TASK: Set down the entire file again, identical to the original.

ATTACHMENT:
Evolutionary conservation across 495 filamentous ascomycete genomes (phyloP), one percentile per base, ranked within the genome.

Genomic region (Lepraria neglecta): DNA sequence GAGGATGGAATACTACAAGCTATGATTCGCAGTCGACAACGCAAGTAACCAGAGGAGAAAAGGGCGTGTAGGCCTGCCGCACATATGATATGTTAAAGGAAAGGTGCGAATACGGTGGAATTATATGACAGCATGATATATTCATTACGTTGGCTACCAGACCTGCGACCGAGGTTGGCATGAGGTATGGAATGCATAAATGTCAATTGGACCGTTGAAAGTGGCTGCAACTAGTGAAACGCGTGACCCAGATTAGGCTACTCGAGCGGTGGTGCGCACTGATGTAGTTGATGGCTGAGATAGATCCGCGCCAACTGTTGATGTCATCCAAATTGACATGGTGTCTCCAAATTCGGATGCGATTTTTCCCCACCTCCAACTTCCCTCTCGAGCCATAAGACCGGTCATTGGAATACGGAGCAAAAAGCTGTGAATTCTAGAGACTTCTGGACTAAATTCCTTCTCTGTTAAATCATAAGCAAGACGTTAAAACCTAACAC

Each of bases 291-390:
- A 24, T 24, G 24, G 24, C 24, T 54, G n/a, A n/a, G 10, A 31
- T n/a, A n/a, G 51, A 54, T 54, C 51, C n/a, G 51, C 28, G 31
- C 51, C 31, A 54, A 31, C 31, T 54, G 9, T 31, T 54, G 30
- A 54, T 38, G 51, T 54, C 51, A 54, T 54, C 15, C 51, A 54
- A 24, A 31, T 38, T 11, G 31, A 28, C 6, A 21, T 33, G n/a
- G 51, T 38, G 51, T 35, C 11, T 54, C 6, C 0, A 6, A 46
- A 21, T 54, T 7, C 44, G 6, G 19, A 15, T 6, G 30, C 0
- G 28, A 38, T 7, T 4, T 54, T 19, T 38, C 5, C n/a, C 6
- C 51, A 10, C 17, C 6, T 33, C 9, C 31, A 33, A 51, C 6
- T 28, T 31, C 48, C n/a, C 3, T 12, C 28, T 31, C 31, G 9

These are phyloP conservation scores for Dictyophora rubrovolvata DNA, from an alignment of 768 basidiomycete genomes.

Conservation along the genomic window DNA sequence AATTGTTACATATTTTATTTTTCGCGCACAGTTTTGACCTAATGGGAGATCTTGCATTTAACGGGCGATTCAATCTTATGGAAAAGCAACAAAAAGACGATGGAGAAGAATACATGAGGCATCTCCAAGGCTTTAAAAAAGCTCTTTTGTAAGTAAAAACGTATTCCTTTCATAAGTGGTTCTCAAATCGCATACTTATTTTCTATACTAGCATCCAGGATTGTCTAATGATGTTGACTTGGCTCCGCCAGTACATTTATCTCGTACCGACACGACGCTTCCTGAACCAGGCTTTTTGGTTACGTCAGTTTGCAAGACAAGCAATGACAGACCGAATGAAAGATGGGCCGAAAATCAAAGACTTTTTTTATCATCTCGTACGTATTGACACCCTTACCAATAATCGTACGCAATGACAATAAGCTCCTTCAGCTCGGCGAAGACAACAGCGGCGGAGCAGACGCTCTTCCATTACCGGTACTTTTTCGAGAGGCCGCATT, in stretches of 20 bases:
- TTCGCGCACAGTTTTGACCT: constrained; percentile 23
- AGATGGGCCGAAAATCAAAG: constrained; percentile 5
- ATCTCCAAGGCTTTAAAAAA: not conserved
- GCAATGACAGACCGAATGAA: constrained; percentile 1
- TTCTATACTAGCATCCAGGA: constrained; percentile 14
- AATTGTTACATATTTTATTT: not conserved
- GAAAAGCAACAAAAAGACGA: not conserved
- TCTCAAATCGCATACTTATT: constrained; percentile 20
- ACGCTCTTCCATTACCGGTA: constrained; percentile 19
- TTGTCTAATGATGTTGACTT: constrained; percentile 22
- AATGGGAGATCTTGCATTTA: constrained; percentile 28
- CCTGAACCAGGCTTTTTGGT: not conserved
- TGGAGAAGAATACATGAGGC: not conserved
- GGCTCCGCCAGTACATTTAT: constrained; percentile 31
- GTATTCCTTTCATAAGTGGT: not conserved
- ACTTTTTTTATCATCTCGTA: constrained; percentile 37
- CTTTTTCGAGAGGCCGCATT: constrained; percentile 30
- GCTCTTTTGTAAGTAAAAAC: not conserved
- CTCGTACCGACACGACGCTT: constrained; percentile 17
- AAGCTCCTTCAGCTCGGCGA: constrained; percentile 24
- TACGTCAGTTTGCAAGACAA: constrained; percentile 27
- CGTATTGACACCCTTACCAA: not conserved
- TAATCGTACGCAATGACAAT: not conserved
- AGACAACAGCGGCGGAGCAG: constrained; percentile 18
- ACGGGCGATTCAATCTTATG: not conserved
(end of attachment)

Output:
Evolutionary conservation across 495 filamentous ascomycete genomes (phyloP), one percentile per base, ranked within the genome.

Genomic region (Lepraria neglecta): DNA sequence GAGGATGGAATACTACAAGCTATGATTCGCAGTCGACAACGCAAGTAACCAGAGGAGAAAAGGGCGTGTAGGCCTGCCGCACATATGATATGTTAAAGGAAAGGTGCGAATACGGTGGAATTATATGACAGCATGATATATTCATTACGTTGGCTACCAGACCTGCGACCGAGGTTGGCATGAGGTATGGAATGCATAAATGTCAATTGGACCGTTGAAAGTGGCTGCAACTAGTGAAACGCGTGACCCAGATTAGGCTACTCGAGCGGTGGTGCGCACTGATGTAGTTGATGGCTGAGATAGATCCGCGCCAACTGTTGATGTCATCCAAATTGACATGGTGTCTCCAAATTCGGATGCGATTTTTCCCCACCTCCAACTTCCCTCTCGAGCCATAAGACCGGTCATTGGAATACGGAGCAAAAAGCTGTGAATTCTAGAGACTTCTGGACTAAATTCCTTCTCTGTTAAATCATAAGCAAGACGTTAAAACCTAACAC

Each of bases 291-390:
- A 24, T 24, G 24, G 24, C 24, T 54, G n/a, A n/a, G 10, A 31
- T n/a, A n/a, G 51, A 54, T 54, C 51, C n/a, G 51, C 28, G 31
- C 51, C 31, A 54, A 31, C 31, T 54, G 9, T 31, T 54, G 30
- A 54, T 38, G 51, T 54, C 51, A 54, T 54, C 15, C 51, A 54
- A 24, A 31, T 38, T 11, G 31, A 28, C 6, A 21, T 33, G n/a
- G 51, T 38, G 51, T 35, C 11, T 54, C 6, C 0, A 6, A 46
- A 21, T 54, T 7, C 44, G 6, G 19, A 15, T 6, G 30, C 0
- G 28, A 38, T 7, T 4, T 54, T 19, T 38, C 5, C n/a, C 6
- C 51, A 10, C 17, C 6, T 33, C 9, C 31, A 33, A 51, C 6
- T 28, T 31, C 48, C n/a, C 3, T 12, C 28, T 31, C 31, G 9

These are phyloP conservation scores for Dictyophora rubrovolvata DNA, from an alignment of 768 basidiomycete genomes.

Conservation along the genomic window DNA sequence AATTGTTACATATTTTATTTTTCGCGCACAGTTTTGACCTAATGGGAGATCTTGCATTTAACGGGCGATTCAATCTTATGGAAAAGCAACAAAAAGACGATGGAGAAGAATACATGAGGCATCTCCAAGGCTTTAAAAAAGCTCTTTTGTAAGTAAAAACGTATTCCTTTCATAAGTGGTTCTCAAATCGCATACTTATTTTCTATACTAGCATCCAGGATTGTCTAATGATGTTGACTTGGCTCCGCCAGTACATTTATCTCGTACCGACACGACGCTTCCTGAACCAGGCTTTTTGGTTACGTCAGTTTGCAAGACAAGCAATGACAGACCGAATGAAAGATGGGCCGAAAATCAAAGACTTTTTTTATCATCTCGTACGTATTGACACCCTTACCAATAATCGTACGCAATGACAATAAGCTCCTTCAGCTCGGCGAAGACAACAGCGGCGGAGCAGACGCTCTTCCATTACCGGTACTTTTTCGAGAGGCCGCATT, in stretches of 20 bases:
- TTCGCGCACAGTTTTGACCT: constrained; percentile 23
- AGATGGGCCGAAAATCAAAG: constrained; percentile 5
- ATCTCCAAGGCTTTAAAAAA: not conserved
- GCAATGACAGACCGAATGAA: constrained; percentile 1
- TTCTATACTAGCATCCAGGA: constrained; percentile 14
- AATTGTTACATATTTTATTT: not conserved
- GAAAAGCAACAAAAAGACGA: not conserved
- TCTCAAATCGCATACTTATT: constrained; percentile 20
- ACGCTCTTCCATTACCGGTA: constrained; percentile 19
- TTGTCTAATGATGTTGACTT: constrained; percentile 22
- AATGGGAGATCTTGCATTTA: constrained; percentile 28
- CCTGAACCAGGCTTTTTGGT: not conserved
- TGGAGAAGAATACATGAGGC: not conserved
- GGCTCCGCCAGTACATTTAT: constrained; percentile 31
- GTATTCCTTTCATAAGTGGT: not conserved
- ACTTTTTTTATCATCTCGTA: constrained; percentile 37
- CTTTTTCGAGAGGCCGCATT: constrained; percentile 30
- GCTCTTTTGTAAGTAAAAAC: not conserved
- CTCGTACCGACACGACGCTT: constrained; percentile 17
- AAGCTCCTTCAGCTCGGCGA: constrained; percentile 24
- TACGTCAGTTTGCAAGACAA: constrained; percentile 27
- CGTATTGACACCCTTACCAA: not conserved
- TAATCGTACGCAATGACAAT: not conserved
- AGACAACAGCGGCGGAGCAG: constrained; percentile 18
- ACGGGCGATTCAATCTTATG: not conserved